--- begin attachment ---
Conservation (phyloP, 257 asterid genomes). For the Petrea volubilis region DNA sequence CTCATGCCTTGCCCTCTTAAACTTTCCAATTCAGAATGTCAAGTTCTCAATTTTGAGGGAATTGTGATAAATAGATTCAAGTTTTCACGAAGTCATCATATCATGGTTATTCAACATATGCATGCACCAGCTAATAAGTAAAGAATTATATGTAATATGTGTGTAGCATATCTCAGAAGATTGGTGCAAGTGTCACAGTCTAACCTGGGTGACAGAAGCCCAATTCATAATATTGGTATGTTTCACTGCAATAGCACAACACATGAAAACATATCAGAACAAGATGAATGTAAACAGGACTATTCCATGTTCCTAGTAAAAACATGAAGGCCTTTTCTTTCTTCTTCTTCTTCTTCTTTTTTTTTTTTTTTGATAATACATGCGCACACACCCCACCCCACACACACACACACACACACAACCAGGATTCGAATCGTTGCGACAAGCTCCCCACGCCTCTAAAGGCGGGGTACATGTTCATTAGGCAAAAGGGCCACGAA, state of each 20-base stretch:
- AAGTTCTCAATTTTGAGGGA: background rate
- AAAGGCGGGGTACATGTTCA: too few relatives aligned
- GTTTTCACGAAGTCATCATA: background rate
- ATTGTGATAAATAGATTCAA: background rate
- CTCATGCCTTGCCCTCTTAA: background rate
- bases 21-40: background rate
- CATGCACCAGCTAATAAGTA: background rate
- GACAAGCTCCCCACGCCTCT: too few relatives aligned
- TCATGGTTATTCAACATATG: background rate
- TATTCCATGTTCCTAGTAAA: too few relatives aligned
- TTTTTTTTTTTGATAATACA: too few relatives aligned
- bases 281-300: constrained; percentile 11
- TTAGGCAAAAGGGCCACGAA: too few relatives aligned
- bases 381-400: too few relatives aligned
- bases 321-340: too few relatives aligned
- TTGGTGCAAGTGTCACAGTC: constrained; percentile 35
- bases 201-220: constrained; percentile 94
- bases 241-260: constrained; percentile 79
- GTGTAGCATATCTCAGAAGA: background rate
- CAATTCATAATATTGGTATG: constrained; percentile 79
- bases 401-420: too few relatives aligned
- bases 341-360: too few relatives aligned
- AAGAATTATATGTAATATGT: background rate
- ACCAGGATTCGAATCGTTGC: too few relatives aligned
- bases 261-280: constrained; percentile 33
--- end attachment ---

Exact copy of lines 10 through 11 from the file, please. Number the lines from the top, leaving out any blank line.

- TCATGGTTATTCAACATATG: background rate
- TATTCCATGTTCCTAGTAAA: too few relatives aligned